The authors wish to acknowledge the Intelligent Systems Group, at the Commonwealth Science and Industrial Research Organisation, lead by Don Price, who inspired this work with previous collaboration on the Ageless Aerospace Vehicle Project. The authors also acknowledge the helpful discussions with Daryoush Habibi, Head of the Centre for Communications Engineering Research, on the topic of communications theory.
- Chitre, M.; Shahabodeen, S.; Stojanovic, M. Underwater Acoustic Communications and Networking: Recent Advances and Future Challenges. Mar. Technol. Soc. J 2008, 42, 103–116.
- Kawanabe, H.; Katane, T.; Saotome, H.; Saito, O.; Kobayashi, K. Power and Information Transmission to Implanted Medical Device Using Ultrasonic. Jpn. J. Appl. Phys 2001, 40, 3865–3866.
- Wild, G. Design and Evaluation of an Electro-Acoustic Communications Channel for Use by Autonomous Agents in the Structural Health Monitoring of Ageless Aerospace VehiclesB.S. Thesis. Edith Cowan University, Perth, Australia, 2005.
- Murphy, T.L. Ultrasonic Digital Communications System for a Steel Wall Multipath Channel: Method and ResultsM.S. Thesis. Rensselaer Polytechnic Institute, Troy, NY, USA, 2005.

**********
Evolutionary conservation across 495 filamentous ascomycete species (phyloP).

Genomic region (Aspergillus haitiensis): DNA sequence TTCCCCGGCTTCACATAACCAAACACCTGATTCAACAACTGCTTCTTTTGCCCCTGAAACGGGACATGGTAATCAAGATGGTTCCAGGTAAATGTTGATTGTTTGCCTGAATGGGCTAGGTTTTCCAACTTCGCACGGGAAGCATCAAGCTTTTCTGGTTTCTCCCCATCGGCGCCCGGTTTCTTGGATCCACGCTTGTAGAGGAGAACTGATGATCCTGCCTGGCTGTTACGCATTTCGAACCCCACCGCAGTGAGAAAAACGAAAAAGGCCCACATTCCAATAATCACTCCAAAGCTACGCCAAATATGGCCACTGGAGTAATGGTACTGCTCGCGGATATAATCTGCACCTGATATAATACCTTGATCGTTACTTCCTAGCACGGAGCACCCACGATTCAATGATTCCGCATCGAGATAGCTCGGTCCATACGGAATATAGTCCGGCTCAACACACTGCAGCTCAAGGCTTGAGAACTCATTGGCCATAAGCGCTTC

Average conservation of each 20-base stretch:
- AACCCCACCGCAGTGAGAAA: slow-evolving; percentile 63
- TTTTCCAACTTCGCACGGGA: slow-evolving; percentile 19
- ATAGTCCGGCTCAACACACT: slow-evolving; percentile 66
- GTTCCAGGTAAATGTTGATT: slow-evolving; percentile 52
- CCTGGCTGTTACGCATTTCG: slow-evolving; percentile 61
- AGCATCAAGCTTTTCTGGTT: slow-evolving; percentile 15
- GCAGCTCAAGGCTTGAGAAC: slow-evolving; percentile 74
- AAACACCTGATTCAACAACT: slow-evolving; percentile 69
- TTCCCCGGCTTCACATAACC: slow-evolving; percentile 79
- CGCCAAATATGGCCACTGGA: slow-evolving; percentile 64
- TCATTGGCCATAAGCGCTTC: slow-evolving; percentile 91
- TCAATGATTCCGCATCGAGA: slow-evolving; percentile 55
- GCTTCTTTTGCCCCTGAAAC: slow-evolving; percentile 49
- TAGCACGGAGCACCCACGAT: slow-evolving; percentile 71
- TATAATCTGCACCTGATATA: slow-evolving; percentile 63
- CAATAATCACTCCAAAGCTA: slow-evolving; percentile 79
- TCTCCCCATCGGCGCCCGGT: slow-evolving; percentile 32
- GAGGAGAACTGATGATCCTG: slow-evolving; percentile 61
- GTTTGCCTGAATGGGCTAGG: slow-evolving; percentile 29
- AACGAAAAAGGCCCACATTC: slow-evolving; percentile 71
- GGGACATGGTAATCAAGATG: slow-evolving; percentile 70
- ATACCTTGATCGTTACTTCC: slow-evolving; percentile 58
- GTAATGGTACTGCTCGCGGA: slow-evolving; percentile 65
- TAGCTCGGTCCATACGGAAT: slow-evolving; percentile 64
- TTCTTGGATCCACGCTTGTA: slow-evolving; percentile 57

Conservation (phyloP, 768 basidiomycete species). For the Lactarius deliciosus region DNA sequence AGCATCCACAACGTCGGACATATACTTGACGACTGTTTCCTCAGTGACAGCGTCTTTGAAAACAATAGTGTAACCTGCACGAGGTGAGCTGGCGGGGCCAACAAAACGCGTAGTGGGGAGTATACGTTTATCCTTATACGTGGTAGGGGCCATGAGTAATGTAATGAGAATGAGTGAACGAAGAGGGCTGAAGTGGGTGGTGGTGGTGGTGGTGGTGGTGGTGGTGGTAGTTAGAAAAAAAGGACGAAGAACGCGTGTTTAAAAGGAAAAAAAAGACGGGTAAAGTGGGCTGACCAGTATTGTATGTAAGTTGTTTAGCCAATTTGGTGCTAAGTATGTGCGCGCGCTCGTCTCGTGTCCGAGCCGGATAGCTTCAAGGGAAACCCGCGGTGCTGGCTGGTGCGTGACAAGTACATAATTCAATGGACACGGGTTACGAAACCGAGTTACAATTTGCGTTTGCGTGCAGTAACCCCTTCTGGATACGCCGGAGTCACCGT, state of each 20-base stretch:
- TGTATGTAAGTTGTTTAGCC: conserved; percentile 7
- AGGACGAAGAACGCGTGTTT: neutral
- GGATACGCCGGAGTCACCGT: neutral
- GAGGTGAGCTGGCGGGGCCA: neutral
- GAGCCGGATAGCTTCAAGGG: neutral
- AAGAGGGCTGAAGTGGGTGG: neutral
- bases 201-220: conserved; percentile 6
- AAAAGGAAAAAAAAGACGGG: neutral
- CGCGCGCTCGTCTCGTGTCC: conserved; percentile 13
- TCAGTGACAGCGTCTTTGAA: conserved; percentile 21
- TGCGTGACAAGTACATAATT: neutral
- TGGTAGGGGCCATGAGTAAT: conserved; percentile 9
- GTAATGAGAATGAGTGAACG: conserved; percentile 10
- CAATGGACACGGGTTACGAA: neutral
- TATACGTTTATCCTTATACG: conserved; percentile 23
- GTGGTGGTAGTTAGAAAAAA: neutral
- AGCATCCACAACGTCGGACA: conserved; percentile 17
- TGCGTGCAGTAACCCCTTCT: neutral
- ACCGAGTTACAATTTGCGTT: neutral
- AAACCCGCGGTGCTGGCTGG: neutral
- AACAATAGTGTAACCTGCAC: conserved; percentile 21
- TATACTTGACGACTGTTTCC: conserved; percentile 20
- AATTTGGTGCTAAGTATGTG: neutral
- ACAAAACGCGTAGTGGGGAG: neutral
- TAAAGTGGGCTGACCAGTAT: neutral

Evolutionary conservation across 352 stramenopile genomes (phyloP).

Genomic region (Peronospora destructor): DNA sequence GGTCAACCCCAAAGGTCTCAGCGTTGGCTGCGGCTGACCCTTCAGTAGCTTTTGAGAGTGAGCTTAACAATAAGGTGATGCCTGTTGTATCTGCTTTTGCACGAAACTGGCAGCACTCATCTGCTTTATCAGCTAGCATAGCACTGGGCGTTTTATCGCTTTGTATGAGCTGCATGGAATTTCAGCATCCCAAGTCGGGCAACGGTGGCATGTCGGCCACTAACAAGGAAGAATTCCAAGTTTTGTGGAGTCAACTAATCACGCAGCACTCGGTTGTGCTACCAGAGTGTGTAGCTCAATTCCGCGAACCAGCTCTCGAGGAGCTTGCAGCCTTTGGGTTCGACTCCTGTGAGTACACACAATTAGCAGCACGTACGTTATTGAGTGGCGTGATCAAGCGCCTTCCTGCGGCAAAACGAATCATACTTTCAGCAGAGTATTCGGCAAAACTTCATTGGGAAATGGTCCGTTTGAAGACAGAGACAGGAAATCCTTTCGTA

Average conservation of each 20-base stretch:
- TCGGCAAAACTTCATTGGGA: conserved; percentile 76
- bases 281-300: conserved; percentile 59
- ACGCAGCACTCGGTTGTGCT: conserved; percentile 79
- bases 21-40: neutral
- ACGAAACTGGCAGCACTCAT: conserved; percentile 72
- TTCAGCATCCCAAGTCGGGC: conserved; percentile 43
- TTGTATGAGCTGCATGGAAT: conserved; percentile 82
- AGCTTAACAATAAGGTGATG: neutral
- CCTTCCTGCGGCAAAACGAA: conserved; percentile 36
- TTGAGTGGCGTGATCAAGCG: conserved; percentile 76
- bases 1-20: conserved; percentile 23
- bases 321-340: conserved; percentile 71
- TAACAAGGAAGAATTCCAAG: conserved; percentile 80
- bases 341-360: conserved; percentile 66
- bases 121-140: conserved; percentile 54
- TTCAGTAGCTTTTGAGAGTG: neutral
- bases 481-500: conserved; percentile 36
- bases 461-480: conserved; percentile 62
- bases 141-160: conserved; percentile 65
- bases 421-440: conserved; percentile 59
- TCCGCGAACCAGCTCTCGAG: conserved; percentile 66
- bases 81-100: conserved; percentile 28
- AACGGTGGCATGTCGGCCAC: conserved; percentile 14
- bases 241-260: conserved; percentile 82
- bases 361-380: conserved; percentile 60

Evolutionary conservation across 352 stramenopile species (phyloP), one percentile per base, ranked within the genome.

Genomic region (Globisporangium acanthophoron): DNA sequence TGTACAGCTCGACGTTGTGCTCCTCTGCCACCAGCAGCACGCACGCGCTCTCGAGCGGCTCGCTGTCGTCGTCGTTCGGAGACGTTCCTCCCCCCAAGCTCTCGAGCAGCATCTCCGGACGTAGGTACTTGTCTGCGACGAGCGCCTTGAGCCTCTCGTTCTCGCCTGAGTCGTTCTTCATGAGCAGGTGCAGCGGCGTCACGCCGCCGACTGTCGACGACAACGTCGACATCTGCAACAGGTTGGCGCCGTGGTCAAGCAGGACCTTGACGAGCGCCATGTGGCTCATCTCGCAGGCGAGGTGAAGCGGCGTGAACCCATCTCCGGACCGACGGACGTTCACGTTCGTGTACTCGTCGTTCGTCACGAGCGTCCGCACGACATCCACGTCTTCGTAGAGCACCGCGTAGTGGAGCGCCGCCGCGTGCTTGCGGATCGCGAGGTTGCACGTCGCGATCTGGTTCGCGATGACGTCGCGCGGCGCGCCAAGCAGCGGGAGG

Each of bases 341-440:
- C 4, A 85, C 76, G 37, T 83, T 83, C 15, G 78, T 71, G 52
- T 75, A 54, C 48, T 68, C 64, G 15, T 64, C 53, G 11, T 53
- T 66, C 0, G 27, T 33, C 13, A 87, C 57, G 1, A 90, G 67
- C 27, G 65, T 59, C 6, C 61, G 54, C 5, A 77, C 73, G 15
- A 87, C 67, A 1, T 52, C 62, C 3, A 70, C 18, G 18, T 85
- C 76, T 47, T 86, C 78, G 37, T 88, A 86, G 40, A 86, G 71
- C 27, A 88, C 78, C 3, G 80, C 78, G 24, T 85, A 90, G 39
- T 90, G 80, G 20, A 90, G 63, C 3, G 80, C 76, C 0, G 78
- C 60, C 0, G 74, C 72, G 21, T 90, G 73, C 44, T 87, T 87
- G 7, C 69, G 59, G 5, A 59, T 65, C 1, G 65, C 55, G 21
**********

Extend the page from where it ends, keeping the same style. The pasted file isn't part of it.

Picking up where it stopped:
- Price, D.C.; Scott, D.A.; Edwards, G.C.; Batten, A.; Farmer, A.J.; Hedley, M.; Johnson, M.E.; Lewis, C.J.; Poulton, C.T.; Prokopenko, M.; Valencia, P.; Wang, P. An Integrated Health Monitoring System for an Ageless Aerospace Vehicle. In Structural Health Monitoring 2003: From Diagnostics & Prognostics to Structural Health Management; Chang, F.K., Ed.; DEStech Publications: Lancaster, PA, USA, 2003; pp. 310–318.
- Staszewski, W.; Boller, C.; Tomlison, G. Health Monitoring of Aerospace Structures: Smart Sensor Technologies and Signal Processing; Wiley: West Sussex, UK, 2004.
- Bahr, B. Automated Inspection for Aging Aircraft. Proceedings of International Workshop on Inspection and Evaluation of Aging Aircraft, Washington, DC, USA, October 1992; pp. 18–21.